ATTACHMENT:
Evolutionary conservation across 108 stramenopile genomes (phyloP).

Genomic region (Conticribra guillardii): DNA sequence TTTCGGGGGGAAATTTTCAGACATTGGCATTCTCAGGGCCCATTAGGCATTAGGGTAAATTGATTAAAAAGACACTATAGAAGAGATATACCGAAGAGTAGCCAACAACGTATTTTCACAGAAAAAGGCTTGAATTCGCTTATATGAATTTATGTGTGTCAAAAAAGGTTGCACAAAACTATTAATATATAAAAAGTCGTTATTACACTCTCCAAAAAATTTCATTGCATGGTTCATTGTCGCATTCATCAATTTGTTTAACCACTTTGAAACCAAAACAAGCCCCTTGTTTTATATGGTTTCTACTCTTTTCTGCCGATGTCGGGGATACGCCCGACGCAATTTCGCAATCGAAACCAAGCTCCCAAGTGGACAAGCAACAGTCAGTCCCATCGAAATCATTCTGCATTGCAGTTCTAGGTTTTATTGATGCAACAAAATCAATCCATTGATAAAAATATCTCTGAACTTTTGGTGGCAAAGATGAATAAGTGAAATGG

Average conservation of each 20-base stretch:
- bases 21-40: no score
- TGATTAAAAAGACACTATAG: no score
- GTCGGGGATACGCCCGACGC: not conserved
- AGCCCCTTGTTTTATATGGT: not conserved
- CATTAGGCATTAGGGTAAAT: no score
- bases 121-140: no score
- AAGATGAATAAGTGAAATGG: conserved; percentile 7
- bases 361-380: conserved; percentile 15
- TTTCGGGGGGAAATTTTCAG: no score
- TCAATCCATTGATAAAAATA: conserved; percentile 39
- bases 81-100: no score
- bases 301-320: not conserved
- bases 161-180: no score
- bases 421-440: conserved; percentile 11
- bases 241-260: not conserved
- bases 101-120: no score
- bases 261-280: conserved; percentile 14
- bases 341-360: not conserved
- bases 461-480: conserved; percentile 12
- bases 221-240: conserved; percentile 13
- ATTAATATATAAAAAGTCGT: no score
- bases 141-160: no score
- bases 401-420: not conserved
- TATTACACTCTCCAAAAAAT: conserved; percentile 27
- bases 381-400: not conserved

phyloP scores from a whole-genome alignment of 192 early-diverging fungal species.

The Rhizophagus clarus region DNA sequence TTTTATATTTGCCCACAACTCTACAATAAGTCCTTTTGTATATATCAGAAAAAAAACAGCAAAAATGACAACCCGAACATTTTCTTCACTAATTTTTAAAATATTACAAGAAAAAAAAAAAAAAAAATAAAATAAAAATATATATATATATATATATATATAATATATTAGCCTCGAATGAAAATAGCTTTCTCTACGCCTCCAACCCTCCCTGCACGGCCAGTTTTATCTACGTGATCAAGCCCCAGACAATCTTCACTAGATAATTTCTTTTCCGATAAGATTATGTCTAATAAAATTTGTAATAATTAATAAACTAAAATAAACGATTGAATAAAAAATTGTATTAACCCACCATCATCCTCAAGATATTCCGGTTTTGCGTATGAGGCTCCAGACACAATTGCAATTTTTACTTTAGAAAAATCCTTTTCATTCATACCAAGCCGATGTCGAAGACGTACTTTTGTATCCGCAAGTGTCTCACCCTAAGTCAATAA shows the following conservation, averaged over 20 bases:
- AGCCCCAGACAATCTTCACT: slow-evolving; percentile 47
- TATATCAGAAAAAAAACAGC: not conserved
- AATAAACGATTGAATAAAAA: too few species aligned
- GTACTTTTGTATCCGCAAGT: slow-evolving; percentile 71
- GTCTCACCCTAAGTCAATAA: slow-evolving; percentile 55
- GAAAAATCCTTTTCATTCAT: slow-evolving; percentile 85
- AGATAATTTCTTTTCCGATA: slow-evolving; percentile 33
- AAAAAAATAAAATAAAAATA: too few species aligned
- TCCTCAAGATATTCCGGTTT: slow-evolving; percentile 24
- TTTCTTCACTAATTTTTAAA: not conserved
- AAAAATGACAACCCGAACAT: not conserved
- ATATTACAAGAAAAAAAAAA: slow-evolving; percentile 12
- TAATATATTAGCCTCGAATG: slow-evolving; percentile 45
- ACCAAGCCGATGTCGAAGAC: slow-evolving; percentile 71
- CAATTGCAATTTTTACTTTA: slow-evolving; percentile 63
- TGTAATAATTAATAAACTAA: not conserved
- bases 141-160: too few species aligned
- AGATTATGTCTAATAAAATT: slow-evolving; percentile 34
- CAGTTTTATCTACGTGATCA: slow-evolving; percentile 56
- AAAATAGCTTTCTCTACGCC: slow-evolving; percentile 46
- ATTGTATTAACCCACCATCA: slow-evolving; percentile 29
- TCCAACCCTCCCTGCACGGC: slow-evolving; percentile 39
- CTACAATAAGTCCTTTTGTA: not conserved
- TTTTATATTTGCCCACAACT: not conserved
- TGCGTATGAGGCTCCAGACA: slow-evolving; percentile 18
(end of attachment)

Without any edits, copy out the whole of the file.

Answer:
Evolutionary conservation across 108 stramenopile genomes (phyloP).

Genomic region (Conticribra guillardii): DNA sequence TTTCGGGGGGAAATTTTCAGACATTGGCATTCTCAGGGCCCATTAGGCATTAGGGTAAATTGATTAAAAAGACACTATAGAAGAGATATACCGAAGAGTAGCCAACAACGTATTTTCACAGAAAAAGGCTTGAATTCGCTTATATGAATTTATGTGTGTCAAAAAAGGTTGCACAAAACTATTAATATATAAAAAGTCGTTATTACACTCTCCAAAAAATTTCATTGCATGGTTCATTGTCGCATTCATCAATTTGTTTAACCACTTTGAAACCAAAACAAGCCCCTTGTTTTATATGGTTTCTACTCTTTTCTGCCGATGTCGGGGATACGCCCGACGCAATTTCGCAATCGAAACCAAGCTCCCAAGTGGACAAGCAACAGTCAGTCCCATCGAAATCATTCTGCATTGCAGTTCTAGGTTTTATTGATGCAACAAAATCAATCCATTGATAAAAATATCTCTGAACTTTTGGTGGCAAAGATGAATAAGTGAAATGG

Average conservation of each 20-base stretch:
- bases 21-40: no score
- TGATTAAAAAGACACTATAG: no score
- GTCGGGGATACGCCCGACGC: not conserved
- AGCCCCTTGTTTTATATGGT: not conserved
- CATTAGGCATTAGGGTAAAT: no score
- bases 121-140: no score
- AAGATGAATAAGTGAAATGG: conserved; percentile 7
- bases 361-380: conserved; percentile 15
- TTTCGGGGGGAAATTTTCAG: no score
- TCAATCCATTGATAAAAATA: conserved; percentile 39
- bases 81-100: no score
- bases 301-320: not conserved
- bases 161-180: no score
- bases 421-440: conserved; percentile 11
- bases 241-260: not conserved
- bases 101-120: no score
- bases 261-280: conserved; percentile 14
- bases 341-360: not conserved
- bases 461-480: conserved; percentile 12
- bases 221-240: conserved; percentile 13
- ATTAATATATAAAAAGTCGT: no score
- bases 141-160: no score
- bases 401-420: not conserved
- TATTACACTCTCCAAAAAAT: conserved; percentile 27
- bases 381-400: not conserved

phyloP scores from a whole-genome alignment of 192 early-diverging fungal species.

The Rhizophagus clarus region DNA sequence TTTTATATTTGCCCACAACTCTACAATAAGTCCTTTTGTATATATCAGAAAAAAAACAGCAAAAATGACAACCCGAACATTTTCTTCACTAATTTTTAAAATATTACAAGAAAAAAAAAAAAAAAAATAAAATAAAAATATATATATATATATATATATATAATATATTAGCCTCGAATGAAAATAGCTTTCTCTACGCCTCCAACCCTCCCTGCACGGCCAGTTTTATCTACGTGATCAAGCCCCAGACAATCTTCACTAGATAATTTCTTTTCCGATAAGATTATGTCTAATAAAATTTGTAATAATTAATAAACTAAAATAAACGATTGAATAAAAAATTGTATTAACCCACCATCATCCTCAAGATATTCCGGTTTTGCGTATGAGGCTCCAGACACAATTGCAATTTTTACTTTAGAAAAATCCTTTTCATTCATACCAAGCCGATGTCGAAGACGTACTTTTGTATCCGCAAGTGTCTCACCCTAAGTCAATAA shows the following conservation, averaged over 20 bases:
- AGCCCCAGACAATCTTCACT: slow-evolving; percentile 47
- TATATCAGAAAAAAAACAGC: not conserved
- AATAAACGATTGAATAAAAA: too few species aligned
- GTACTTTTGTATCCGCAAGT: slow-evolving; percentile 71
- GTCTCACCCTAAGTCAATAA: slow-evolving; percentile 55
- GAAAAATCCTTTTCATTCAT: slow-evolving; percentile 85
- AGATAATTTCTTTTCCGATA: slow-evolving; percentile 33
- AAAAAAATAAAATAAAAATA: too few species aligned
- TCCTCAAGATATTCCGGTTT: slow-evolving; percentile 24
- TTTCTTCACTAATTTTTAAA: not conserved
- AAAAATGACAACCCGAACAT: not conserved
- ATATTACAAGAAAAAAAAAA: slow-evolving; percentile 12
- TAATATATTAGCCTCGAATG: slow-evolving; percentile 45
- ACCAAGCCGATGTCGAAGAC: slow-evolving; percentile 71
- CAATTGCAATTTTTACTTTA: slow-evolving; percentile 63
- TGTAATAATTAATAAACTAA: not conserved
- bases 141-160: too few species aligned
- AGATTATGTCTAATAAAATT: slow-evolving; percentile 34
- CAGTTTTATCTACGTGATCA: slow-evolving; percentile 56
- AAAATAGCTTTCTCTACGCC: slow-evolving; percentile 46
- ATTGTATTAACCCACCATCA: slow-evolving; percentile 29
- TCCAACCCTCCCTGCACGGC: slow-evolving; percentile 39
- CTACAATAAGTCCTTTTGTA: not conserved
- TTTTATATTTGCCCACAACT: not conserved
- TGCGTATGAGGCTCCAGACA: slow-evolving; percentile 18